When the IRS, for example, issues an opinion or private letter ruling, it almost always applies to the facts and circumstances of the issue at hand. Your case may be different. Many advisers and consultants prefer to follow the exact pronouncements of the IRS with no deviation. That may or may not be the correct approach for your individual facts and circumstances.

You will hear, or read, that the IRS says this, or the IRS doesn’t like that. These items must be considered in the light of the reality that the rulebook is not cast in stone. Just because a bureaucrat does not like an application of existing law, does not make it illegal. The rules change, advisers view things differently, and society changes the light in which some transactions are viewed. For instance, insuring balance sheet losses to manage financial results would seem in the best interests of shareholders, and is done by insurers through reinsurance. But managing balance sheets has taken on a negative aura in many places today. To say that the IRS is cracking down on something does not mean that Congress is cracking down.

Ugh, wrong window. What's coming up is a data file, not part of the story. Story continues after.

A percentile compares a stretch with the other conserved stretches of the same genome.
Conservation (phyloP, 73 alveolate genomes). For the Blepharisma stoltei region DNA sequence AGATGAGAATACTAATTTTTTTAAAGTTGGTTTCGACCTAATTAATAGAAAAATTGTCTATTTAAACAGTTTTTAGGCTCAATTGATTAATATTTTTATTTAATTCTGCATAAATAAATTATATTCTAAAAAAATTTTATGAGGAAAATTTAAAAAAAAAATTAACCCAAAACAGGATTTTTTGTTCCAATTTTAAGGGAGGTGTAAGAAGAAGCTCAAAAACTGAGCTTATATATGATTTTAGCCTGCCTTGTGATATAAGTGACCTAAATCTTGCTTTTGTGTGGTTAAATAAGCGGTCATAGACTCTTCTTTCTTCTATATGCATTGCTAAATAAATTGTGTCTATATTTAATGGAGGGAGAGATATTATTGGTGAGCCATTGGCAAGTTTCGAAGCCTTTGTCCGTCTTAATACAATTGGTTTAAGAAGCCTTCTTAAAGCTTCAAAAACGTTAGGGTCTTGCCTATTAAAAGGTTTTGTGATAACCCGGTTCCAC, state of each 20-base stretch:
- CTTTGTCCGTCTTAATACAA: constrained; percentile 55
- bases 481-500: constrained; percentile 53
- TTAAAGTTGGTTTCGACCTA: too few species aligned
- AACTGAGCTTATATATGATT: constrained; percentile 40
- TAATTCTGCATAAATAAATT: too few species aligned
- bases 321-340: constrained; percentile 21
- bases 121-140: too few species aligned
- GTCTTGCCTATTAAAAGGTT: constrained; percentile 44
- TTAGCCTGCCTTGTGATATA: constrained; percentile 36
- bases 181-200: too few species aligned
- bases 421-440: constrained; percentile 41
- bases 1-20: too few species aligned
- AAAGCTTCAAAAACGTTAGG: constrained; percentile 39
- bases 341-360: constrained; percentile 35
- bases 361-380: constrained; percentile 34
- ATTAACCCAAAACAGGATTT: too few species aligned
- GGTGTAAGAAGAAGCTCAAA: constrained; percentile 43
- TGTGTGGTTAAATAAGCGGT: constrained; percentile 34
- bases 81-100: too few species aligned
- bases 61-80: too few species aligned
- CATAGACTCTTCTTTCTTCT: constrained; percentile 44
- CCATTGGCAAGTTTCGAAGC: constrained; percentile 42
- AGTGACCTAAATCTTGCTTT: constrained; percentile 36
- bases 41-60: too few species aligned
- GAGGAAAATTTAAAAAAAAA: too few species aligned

In yet another circumstance, the captive owner must be keenly aware of the issues and, in the end, exercise best judgment. Many old saws apply here, such as "If it sounds too good to be true, it probably is." and "If it walks like a duck and quacks like a duck, it is a duck." As you learn more about deductibility issues, be ever mindful that no advice will keep you completely safe, and that common sense prevails with both captives and IRS interpretations ... in most cases.

Opinions expressed in Expert Commentary articles are those of the author and are not necessarily held by the author's employer or IRMI. Expert Commentary articles and other IRMI Online content do not purport to provide legal, accounting, or other professional advice or opinion. If such advice is needed, consult with your attorney, accountant, or other qualified adviser.